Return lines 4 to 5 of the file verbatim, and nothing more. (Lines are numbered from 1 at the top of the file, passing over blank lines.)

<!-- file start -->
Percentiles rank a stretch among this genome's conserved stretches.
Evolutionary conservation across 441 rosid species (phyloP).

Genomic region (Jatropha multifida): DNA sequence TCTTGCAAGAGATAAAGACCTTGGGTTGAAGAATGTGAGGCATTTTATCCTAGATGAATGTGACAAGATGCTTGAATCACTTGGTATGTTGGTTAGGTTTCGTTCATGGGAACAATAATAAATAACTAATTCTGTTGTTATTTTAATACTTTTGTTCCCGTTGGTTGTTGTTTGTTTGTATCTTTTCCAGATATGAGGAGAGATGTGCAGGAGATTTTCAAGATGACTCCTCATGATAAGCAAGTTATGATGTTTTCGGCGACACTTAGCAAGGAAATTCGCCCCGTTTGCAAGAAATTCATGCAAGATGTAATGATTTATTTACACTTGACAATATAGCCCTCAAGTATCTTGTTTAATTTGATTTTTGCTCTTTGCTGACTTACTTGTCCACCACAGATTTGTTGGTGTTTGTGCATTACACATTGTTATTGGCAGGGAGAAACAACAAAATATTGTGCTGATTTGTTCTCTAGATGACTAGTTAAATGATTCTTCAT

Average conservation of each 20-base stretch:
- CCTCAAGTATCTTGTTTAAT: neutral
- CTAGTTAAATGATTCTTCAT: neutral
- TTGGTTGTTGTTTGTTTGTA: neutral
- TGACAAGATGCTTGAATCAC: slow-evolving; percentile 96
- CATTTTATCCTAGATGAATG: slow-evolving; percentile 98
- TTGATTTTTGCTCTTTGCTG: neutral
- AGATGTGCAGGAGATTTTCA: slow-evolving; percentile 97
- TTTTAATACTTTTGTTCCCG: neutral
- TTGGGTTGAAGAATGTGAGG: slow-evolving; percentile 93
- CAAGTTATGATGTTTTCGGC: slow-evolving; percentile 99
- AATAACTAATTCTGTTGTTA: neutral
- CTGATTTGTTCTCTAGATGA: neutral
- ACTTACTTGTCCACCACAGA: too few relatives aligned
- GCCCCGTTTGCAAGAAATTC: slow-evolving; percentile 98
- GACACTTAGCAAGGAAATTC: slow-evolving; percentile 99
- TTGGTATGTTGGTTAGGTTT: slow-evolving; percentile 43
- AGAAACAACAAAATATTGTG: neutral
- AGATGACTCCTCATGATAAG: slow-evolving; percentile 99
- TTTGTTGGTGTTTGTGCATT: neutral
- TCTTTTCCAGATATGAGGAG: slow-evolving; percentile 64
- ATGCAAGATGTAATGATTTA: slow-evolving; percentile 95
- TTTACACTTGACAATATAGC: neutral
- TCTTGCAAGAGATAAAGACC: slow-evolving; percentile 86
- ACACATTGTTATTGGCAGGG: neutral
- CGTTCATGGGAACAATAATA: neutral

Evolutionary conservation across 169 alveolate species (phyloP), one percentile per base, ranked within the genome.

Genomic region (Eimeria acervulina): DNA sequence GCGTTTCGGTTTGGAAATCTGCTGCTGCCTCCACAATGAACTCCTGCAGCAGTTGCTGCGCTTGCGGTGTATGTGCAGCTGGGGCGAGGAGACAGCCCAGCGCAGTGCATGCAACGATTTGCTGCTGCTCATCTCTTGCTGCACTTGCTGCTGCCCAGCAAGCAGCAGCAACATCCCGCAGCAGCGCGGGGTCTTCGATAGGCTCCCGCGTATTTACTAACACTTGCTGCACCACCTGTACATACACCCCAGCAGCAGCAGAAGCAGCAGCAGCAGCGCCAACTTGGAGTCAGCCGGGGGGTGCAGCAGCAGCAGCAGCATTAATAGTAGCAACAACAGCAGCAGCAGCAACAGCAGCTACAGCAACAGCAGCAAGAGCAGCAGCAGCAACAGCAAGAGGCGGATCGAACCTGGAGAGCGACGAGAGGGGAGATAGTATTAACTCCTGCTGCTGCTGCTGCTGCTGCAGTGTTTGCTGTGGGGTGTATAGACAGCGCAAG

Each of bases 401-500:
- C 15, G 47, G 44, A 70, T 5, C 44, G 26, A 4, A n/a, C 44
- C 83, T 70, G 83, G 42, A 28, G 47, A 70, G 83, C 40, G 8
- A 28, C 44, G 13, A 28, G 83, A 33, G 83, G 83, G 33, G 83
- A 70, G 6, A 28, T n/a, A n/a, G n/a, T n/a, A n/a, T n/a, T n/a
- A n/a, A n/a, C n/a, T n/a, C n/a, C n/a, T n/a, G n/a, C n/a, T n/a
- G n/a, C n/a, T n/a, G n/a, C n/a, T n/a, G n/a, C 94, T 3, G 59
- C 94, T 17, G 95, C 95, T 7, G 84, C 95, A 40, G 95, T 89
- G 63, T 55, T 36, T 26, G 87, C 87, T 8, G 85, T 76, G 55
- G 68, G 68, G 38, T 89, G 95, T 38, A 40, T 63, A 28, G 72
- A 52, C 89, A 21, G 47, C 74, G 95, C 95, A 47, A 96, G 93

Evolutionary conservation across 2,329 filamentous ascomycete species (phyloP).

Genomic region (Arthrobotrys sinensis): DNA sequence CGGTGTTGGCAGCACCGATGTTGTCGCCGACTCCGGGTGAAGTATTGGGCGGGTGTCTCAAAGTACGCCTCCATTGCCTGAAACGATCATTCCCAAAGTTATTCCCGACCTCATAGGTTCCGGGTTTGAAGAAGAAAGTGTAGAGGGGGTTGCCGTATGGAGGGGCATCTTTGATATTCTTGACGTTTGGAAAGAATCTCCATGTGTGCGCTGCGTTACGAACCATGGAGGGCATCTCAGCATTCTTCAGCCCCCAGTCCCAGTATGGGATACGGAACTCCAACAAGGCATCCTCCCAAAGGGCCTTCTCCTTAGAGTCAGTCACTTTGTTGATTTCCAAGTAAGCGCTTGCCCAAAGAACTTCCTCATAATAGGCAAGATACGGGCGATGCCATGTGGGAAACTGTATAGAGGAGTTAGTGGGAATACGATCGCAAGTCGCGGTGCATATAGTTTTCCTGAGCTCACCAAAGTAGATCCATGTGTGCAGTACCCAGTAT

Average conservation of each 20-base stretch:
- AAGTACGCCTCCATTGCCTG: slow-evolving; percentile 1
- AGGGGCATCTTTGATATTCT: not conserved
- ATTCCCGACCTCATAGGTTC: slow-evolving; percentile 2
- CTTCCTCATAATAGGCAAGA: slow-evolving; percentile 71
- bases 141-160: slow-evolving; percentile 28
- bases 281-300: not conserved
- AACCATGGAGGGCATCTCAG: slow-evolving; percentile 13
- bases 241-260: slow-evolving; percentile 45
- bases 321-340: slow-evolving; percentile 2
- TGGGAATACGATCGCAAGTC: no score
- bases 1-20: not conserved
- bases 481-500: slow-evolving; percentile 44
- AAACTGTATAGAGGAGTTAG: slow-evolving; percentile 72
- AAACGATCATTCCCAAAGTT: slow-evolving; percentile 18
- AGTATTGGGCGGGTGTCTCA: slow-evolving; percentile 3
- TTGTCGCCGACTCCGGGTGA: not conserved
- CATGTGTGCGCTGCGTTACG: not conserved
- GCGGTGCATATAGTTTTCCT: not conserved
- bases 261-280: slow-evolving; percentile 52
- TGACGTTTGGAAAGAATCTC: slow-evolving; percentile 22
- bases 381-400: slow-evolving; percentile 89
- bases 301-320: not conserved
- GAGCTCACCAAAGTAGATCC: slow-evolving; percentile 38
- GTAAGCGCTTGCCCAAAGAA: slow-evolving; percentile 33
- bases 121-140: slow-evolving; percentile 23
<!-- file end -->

Average conservation of each 20-base stretch:
- CCTCAAGTATCTTGTTTAAT: neutral